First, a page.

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Why Open week means so much to England's Matthew Southgate

Matthew Southgate missed the cut last week at the Scottish Open, but that came after he'd qualified for The Open and then tied for second at the Irish Open. Gregory Shamus/Getty Images

SOUTHPORT, England -- Open week has always been special for Matthew Southgate. "Best week of the year," he said, grinning broadly midway through his practice round at Royal Birkdale. "I haven't changed one bit since I was a kid. Soon as I rock up and see that big yellow scoreboard on 18, I'm absolutely buzzing."

There are plenty of golfers and golf fans who feel much the same way, but few have a tale to tell that's similar to Southgate's -- because the second or third week of July has not only been very good to Matthew Southgate, it's also been very bad.

His family is from Southend, a town on the Essex coast near London, but long journeys to the Open rota courses of Scotland and northwest England were staples of the family summer.

Southgate's father, Ian, was the driving force, an avid golfer and ardent Tom Watson fan. In 1984 his young family was in the grandstand behind the 18th green at St. Andrews when Seve Ballesteros holed his putt and saluted the crowd with his shuddering raised arm, like the revolutionary leader of European golf.

Matthew was born in 1988, and 11 years later it was his turn to have the best seat in the house for a very different golfing climax - Seve's heroic drama replaced by Jean van de Velde's tragicomic slapstick.

"My dad has been a member at Carnoustie since the 1980s, so we knew a load of the marshals," Southgate explained. "When Van de Velde was playing the last hole, they called us kids forward to sit on the bridge across the Barry Burn.

"I was right there with my legs over the water when he was getting in. Pretty amazing, except I'm not sure I realized exactly what was going on, to be honest."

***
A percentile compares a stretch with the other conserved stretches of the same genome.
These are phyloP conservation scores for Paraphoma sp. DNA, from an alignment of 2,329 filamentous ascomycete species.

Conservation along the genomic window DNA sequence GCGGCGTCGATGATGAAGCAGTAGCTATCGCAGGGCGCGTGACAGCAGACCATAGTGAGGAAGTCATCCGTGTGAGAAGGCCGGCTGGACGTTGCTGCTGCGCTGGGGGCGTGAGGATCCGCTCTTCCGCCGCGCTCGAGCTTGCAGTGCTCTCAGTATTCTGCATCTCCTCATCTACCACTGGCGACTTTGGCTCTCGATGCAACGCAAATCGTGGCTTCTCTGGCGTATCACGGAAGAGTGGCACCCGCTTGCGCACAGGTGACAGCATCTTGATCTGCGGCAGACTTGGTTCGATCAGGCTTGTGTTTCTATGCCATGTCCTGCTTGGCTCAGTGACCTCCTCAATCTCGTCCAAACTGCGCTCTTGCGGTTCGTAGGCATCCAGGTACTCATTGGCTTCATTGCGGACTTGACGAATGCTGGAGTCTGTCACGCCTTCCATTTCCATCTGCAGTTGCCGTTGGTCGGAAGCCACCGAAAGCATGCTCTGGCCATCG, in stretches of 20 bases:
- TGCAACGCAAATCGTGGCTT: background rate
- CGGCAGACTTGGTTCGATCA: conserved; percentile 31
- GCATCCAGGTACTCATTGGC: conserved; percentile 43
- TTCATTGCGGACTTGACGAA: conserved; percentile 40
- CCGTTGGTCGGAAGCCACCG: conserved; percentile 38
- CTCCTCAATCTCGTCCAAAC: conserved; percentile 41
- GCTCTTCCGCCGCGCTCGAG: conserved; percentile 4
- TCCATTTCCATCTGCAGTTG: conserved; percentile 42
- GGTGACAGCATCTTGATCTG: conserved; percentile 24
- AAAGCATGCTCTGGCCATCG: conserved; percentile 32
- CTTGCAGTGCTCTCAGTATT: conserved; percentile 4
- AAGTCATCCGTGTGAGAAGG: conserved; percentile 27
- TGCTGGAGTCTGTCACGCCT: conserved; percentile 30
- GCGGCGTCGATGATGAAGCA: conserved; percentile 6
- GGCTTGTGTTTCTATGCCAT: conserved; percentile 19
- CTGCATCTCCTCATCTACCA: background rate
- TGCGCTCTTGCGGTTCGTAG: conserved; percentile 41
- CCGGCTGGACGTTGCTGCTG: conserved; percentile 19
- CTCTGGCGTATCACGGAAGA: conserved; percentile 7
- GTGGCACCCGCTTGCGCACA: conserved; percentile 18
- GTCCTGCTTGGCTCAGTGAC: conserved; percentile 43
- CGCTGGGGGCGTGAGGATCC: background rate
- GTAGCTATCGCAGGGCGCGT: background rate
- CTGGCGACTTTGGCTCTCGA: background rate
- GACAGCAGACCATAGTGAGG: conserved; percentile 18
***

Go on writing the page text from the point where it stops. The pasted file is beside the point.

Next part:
The following day, Southgate was caddying for his dad around the course when the group suggested he join them for the final hole.

"They said, 'Come on, Matt. Van de Velde made seven, let's see if you can make five.' I did, as well. Knocked it short of the burn, chipped on, two-putted."

Around him the empty grandstands creaked and rattled in the wind while he daydreamed that one day he'd be playing in front of them again, but packed with thousands of spectators calling his name.

More important for his future development was an encounter with his hero, Sergio Garcia. "Sergio showed me his hands. They were covered in callouses, and he said, 'If you want to be a professional golfer, you need hands like this.' I've never forgotten that. Never."

In 2009, Southgate (full name Matthew Arthur Tom -- "Arthur after my granddad, Tom after Watson") was at home in Southend, concentrating on his rise up the amateur rankings. There was, however, a distraction: With 18 holes to play at Turnberry, the family hero, now a 59-year-old, was leading The Open.

"I got dad up at 3 in the morning," Southgate said. "He thought I was mad. I basically kidnapped him and drove 500 miles because there was no way we could not be there if Tom had won."

He hesitated and added with a smile: "Cried our eyes out when he didn't."

By 2014, Southgate was a young professional who had shown glimpses of what he could achieve in the game, without cementing a place on the European Tour. His Open debut that year was like his career in microcosm: He was victorious in qualifying at Sunningdale, but then he missed the cut at The Open at Royal Liverpool.